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Archive for February, 2011

The First Job

I started working about a month ago.  It’s a bit weird — not the job… having a job. I spent the last six months goofing-off, waking up when I wanted, getting out of bed when I wanted, doing what I wanted, with no worries and no concerns.  Okay, that’s not quite true.  After all, I live in Ra’anana.

Here’s an old joke:  How do you make a million dollars in Israel?  Start with 10 million.

Here’s my New Age, 21st century version: How do you make a million dollars in Ra’anana?  Start with 50 million.

No joke.  It is expensive here in Ra’anana.

Here’s a true story: My wife and I were in Ma’ale Adumim (which is a settlement east of Jerusalem) and we decided to buy some coffee.  The coffee was half the price of a similar cup in Ra’anana, plus we also each received a danish.  My wife commented on how the coffee was inexpensive; hearing this, the guy selling the coffee asked where we live.  When he found out we live in Ra’anana, he rolled his eyes and said, “That’s where all the rich people live”.

Why am I telling you this?  Well, I had one real worry: money. We were burning through money fast, so I really needed a decent job.

I don’t know the language and I don’t know the culture, so you would think finding a decent job would take some time.  After all, back in the US, the official unemployment figure is around 10% and that doesn’t count the people who stopped looking for work and those who are underemployed. (I figure the real unemployment rate in the US is probably closer to 15% or 16%).

However, I found a nice job without much effort and I have my wife to thank for it.

It all started months and months ago when I was still in ulpan (yes, I quit ulpan months ago). My wife drove to a local bagel shop to buy some bagels. She was concerned that the car was parked too close to the curb and that the tires might get damaged.  She asked a woman who was walking by and the response was something like, “I don’t know, I don’t worry about that because my husband leases a car from work”.  They started talking about her husband’s work and  soon the word “Java” came up.  Not “java” as in coffee — Java as in programming.  By the end of the conversation, they agreed that I might be able to fill a position at her husband’s office.

It sounded like a long-shot to me; even so, I spoke to her husband on the phone that evening.  By the end of the conversation, it was clear that I might actually be a good candidate to fill an open position in the company.  At the time, I was still in ulpan and I didn’t really want to stop.  I was invited to visit the company — just to chat — to see if I was interested.  The chat was interesting and I decided to drop-out of ulpan to pursue employment.  I had a technical interview and a few days later I had three more interviews. A week (or two) later I had a meeting with HR and then an interview with the CTO (Chief Technical Officer).  During the interview with the CTO, I described the position as a “dream job” for me.  Really.  That good.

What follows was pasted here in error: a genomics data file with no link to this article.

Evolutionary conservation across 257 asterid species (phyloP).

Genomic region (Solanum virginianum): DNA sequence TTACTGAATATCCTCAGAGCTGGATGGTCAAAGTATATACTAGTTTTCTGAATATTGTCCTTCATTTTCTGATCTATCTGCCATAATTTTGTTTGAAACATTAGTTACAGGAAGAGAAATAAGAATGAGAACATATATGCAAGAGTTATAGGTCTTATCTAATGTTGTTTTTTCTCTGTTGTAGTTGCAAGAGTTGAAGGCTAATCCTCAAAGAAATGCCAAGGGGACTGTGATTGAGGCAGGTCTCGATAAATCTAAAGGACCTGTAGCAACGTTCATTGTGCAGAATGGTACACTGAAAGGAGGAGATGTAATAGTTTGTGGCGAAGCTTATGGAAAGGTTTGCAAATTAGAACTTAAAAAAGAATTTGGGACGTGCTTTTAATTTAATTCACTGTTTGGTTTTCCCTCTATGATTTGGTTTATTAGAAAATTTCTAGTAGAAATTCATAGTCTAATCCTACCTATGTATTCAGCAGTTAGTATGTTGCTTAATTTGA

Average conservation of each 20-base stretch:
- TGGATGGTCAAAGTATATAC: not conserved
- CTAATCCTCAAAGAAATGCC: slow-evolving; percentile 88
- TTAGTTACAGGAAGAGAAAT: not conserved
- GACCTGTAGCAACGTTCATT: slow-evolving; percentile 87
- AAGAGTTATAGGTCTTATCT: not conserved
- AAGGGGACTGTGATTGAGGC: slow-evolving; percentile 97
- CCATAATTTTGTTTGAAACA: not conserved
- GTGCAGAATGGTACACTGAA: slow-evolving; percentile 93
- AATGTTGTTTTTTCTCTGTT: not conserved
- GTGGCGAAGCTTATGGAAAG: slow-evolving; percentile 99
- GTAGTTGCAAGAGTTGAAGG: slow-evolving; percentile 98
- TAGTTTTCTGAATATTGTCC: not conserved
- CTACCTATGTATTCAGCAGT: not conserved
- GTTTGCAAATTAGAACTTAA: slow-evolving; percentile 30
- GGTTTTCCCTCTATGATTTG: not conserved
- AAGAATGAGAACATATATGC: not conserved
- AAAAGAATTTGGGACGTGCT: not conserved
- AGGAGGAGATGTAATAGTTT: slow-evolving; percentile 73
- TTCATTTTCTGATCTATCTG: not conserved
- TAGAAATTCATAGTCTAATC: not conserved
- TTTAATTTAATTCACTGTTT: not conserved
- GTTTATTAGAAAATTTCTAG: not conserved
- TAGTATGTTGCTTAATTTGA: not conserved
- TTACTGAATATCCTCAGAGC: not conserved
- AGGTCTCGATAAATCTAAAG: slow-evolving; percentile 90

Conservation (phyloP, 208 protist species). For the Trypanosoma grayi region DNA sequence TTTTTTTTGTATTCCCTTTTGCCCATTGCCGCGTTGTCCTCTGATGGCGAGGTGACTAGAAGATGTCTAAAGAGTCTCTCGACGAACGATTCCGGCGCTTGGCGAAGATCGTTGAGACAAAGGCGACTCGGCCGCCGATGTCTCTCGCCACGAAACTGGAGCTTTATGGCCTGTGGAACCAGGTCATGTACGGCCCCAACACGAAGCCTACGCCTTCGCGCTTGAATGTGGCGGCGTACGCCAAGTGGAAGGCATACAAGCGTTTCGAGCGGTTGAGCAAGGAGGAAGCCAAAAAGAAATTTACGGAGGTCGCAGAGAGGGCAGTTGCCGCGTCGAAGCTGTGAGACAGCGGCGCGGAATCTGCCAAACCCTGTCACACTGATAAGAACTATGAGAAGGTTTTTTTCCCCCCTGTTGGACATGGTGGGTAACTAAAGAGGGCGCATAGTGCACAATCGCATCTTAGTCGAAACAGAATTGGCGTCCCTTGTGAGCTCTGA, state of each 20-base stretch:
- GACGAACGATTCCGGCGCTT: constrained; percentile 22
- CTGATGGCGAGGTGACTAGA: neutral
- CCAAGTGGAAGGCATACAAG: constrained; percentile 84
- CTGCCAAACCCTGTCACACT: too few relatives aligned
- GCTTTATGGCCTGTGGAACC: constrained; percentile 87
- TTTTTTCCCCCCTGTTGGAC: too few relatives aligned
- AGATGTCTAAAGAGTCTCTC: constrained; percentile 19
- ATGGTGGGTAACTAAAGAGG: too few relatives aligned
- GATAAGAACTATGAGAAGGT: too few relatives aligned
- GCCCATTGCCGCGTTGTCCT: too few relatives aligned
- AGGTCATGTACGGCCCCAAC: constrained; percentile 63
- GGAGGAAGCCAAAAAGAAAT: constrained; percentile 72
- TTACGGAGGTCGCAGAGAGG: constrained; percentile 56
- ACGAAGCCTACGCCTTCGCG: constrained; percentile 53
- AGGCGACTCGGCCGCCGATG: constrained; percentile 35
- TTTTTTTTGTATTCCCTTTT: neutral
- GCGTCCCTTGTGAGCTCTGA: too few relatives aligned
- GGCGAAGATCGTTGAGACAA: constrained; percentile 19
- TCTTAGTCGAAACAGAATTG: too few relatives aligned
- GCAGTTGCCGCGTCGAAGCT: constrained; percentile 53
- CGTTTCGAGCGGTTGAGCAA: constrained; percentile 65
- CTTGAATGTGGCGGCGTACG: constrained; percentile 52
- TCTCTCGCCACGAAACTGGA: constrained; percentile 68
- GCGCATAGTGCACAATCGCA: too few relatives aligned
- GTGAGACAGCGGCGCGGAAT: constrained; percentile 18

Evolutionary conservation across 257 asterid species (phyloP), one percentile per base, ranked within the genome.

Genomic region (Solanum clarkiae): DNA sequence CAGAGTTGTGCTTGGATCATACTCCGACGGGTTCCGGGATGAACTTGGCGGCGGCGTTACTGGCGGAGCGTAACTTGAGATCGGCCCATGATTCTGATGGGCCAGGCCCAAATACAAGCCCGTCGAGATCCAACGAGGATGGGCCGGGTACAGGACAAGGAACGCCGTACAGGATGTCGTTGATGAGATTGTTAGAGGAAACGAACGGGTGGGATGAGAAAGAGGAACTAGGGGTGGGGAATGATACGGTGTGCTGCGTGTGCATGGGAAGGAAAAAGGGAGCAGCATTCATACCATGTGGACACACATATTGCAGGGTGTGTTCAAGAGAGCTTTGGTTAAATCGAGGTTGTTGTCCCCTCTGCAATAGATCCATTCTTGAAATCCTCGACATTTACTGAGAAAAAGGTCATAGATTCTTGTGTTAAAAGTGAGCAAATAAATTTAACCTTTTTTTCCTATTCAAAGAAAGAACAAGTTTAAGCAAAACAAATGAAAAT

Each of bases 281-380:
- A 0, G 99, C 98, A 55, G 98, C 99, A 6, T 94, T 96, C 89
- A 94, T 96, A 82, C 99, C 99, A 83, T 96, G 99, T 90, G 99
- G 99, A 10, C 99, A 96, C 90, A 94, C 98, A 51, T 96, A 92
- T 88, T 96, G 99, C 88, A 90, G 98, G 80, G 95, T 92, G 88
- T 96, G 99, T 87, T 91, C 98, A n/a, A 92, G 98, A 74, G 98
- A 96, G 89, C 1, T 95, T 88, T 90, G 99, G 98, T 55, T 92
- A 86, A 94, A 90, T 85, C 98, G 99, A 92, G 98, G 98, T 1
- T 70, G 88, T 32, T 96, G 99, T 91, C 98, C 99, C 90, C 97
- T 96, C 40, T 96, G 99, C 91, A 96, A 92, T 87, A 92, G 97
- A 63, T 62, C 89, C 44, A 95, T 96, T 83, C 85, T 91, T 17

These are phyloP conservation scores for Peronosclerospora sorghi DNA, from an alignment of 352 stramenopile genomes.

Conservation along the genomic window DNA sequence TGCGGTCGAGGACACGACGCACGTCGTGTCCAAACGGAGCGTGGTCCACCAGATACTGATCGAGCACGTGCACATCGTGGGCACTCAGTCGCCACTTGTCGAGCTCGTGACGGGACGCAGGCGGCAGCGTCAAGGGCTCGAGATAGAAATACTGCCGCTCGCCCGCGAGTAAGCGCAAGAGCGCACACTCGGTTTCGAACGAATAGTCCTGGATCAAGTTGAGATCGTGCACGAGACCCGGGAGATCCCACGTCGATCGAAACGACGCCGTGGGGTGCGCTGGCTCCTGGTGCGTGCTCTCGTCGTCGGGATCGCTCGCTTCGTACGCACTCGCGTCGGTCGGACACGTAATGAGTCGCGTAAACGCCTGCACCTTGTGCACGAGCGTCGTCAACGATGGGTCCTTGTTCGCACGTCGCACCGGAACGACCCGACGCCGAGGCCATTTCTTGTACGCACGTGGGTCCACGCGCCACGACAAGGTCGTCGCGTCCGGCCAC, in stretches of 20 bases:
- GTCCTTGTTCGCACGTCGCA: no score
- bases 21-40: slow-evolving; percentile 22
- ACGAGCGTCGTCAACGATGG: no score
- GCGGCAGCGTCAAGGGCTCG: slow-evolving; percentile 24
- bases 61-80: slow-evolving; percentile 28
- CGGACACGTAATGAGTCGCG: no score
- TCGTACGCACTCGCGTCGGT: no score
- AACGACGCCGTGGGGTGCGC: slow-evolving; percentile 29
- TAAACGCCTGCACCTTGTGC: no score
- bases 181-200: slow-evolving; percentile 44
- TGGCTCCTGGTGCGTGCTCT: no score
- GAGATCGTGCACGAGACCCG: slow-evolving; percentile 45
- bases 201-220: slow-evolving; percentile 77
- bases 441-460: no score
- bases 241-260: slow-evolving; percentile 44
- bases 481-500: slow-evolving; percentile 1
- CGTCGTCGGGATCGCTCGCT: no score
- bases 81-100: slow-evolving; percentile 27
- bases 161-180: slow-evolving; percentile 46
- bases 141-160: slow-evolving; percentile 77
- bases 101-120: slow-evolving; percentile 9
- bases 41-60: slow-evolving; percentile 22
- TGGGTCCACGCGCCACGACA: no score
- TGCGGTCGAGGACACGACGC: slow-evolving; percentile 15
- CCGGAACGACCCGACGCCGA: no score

The company is in an office building that overlooks the beach.  It is a twenty-five minute drive by car and a forty-five minute ride by bike from my home.  Just perfect!

I was walking on the beach with my wife a couple of months after this process started when I received the phone call. They wanted to hire me! YES! AWESOME!

This is probably a good time to point out that I am not actually working there.

The employment offer was perfect in every way but one. That one little problem ended up being a show stopper.

During this whole process, my wife kept strongly suggesting that I should have a back-up plan.  I really didn’t see the need to bother (in this case) with a back-up plan because it was so obvious that I would get this “dream job.” After a while, though, I realized the “strong suggestion” might not be such a bad idea after all.  A friend in Ra’anana had previously submitted my resume to his employer.  He called to tell me that for some reason no one had looked at it. He was wondering if I was still looking for work. If so, he would stir the pot a bit. I almost told him that I was not interested, but I needed a back-up plan to make my wife happy.  I asked him to do a little stirring just in case.

I received a quick telephone interview that evening.  The next day a real interview.  Shortly after that, two more interviews.  Then I had to do some sort of psycho-analysis testing.  I think I may have blogged about that. Soon after that, I received a job offer.  Then I had to take a polygraph.

Finally, I had to let the “dream job” go.

So what is this “real job?” The details will have to wait for some future post.

However, I will say that it is located in Jerusalem.  That’s about an hour drive with no traffic.  The drive actually isn’t too bad.  I can listen to Hebrew language lessons, read the news,  e-mail on my iPhone, watch movies, play games, read books, and even sleep. I can do all these things because I’m not doing the driving.  The company provides transportation for their employees.

I will go into details about the work in some future post.

Even though this is not my “dream job”, it is a really nice job and I am thankful for having it.

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Categories: Israel, Work Tags: , ,
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